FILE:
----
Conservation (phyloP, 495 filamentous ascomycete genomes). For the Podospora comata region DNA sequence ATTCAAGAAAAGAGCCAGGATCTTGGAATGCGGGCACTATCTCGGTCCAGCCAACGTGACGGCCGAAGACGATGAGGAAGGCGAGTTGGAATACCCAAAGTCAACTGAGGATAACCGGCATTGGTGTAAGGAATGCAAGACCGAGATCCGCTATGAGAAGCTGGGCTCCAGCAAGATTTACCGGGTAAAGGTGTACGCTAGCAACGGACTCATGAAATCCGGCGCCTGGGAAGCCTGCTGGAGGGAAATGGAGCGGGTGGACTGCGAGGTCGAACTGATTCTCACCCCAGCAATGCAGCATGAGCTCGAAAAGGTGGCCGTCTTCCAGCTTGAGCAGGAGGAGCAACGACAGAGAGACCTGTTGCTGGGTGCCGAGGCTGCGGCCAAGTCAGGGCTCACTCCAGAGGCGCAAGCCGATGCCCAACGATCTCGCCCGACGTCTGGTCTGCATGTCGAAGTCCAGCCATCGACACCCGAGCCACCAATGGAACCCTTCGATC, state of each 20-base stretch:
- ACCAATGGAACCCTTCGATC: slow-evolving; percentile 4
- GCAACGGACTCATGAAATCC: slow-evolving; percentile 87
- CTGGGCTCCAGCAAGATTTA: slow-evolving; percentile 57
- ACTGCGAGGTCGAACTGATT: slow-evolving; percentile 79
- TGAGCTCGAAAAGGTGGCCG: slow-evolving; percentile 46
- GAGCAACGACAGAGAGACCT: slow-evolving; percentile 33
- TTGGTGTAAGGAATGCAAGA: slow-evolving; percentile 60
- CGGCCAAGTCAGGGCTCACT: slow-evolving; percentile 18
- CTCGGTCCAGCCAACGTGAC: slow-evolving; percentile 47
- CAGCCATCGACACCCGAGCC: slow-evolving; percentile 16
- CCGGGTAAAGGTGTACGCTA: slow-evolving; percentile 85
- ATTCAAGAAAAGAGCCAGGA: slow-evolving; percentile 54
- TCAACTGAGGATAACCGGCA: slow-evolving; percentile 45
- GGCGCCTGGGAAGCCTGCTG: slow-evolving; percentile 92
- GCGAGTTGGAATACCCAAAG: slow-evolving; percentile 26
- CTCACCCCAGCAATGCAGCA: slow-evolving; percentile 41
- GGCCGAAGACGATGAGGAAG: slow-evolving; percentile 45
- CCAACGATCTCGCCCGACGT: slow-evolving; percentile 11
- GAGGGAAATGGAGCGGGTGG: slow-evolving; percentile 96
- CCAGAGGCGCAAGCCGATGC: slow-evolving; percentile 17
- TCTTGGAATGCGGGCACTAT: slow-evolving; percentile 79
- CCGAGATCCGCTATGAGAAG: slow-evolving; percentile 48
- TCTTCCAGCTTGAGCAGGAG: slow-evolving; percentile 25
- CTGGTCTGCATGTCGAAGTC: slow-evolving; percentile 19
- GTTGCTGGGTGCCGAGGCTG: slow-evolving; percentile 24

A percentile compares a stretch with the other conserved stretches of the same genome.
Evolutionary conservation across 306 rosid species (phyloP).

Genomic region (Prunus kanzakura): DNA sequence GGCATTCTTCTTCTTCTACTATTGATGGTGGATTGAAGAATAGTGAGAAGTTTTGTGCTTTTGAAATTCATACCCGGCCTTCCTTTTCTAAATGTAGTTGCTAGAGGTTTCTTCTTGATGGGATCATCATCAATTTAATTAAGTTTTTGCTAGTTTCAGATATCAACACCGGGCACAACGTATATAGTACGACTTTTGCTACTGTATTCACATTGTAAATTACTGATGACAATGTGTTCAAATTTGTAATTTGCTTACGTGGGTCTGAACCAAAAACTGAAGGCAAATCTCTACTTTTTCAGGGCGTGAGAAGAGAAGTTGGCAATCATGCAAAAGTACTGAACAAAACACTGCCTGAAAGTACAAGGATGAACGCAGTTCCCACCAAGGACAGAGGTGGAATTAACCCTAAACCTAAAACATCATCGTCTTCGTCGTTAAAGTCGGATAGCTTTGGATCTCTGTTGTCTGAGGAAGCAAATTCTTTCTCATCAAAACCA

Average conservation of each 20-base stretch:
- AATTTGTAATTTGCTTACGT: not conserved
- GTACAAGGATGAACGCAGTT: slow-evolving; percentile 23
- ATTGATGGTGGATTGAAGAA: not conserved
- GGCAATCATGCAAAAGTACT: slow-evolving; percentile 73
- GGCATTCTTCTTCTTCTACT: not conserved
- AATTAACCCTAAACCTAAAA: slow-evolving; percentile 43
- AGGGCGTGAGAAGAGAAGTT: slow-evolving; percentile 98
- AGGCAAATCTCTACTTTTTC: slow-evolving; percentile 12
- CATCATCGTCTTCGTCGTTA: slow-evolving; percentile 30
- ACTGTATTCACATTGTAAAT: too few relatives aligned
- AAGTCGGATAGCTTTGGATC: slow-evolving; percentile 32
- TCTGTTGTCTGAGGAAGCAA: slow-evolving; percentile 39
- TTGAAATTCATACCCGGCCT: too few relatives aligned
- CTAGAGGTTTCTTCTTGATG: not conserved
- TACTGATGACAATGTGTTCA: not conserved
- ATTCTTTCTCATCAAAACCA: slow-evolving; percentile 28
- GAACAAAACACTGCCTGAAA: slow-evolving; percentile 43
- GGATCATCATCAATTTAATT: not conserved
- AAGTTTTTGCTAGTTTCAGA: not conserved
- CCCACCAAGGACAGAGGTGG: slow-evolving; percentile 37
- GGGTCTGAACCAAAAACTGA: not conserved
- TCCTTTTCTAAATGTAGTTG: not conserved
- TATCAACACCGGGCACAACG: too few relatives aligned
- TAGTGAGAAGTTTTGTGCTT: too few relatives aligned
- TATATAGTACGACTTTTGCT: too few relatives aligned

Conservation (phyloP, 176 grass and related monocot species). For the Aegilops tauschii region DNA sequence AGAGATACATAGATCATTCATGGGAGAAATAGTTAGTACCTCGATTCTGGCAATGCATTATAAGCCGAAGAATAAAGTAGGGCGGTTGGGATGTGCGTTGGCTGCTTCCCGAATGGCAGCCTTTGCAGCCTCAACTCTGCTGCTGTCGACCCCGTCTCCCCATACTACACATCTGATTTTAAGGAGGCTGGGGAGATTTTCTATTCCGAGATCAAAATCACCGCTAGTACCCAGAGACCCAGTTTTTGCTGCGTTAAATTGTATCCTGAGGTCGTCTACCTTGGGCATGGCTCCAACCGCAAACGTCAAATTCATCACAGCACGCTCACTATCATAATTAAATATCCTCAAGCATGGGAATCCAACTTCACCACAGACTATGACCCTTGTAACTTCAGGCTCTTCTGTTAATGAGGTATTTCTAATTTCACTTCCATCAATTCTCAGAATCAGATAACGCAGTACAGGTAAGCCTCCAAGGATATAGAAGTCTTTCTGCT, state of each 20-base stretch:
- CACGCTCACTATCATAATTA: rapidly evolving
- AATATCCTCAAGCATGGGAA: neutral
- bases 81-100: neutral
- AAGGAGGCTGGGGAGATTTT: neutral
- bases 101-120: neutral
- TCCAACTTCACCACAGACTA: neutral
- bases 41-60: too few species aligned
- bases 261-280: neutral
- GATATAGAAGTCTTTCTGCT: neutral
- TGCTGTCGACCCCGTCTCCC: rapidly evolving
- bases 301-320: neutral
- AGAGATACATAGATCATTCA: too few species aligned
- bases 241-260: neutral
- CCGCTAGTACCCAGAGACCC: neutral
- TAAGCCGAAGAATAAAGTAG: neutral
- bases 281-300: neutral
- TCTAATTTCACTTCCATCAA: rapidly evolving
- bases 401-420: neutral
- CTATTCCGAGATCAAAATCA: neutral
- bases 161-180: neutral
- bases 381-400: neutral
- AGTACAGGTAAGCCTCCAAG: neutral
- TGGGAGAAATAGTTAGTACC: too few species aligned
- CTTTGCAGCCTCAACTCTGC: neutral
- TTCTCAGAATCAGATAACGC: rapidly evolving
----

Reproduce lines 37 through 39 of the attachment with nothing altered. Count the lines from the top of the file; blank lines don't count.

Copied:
- AGGGCGTGAGAAGAGAAGTT: slow-evolving; percentile 98
- AGGCAAATCTCTACTTTTTC: slow-evolving; percentile 12
- CATCATCGTCTTCGTCGTTA: slow-evolving; percentile 30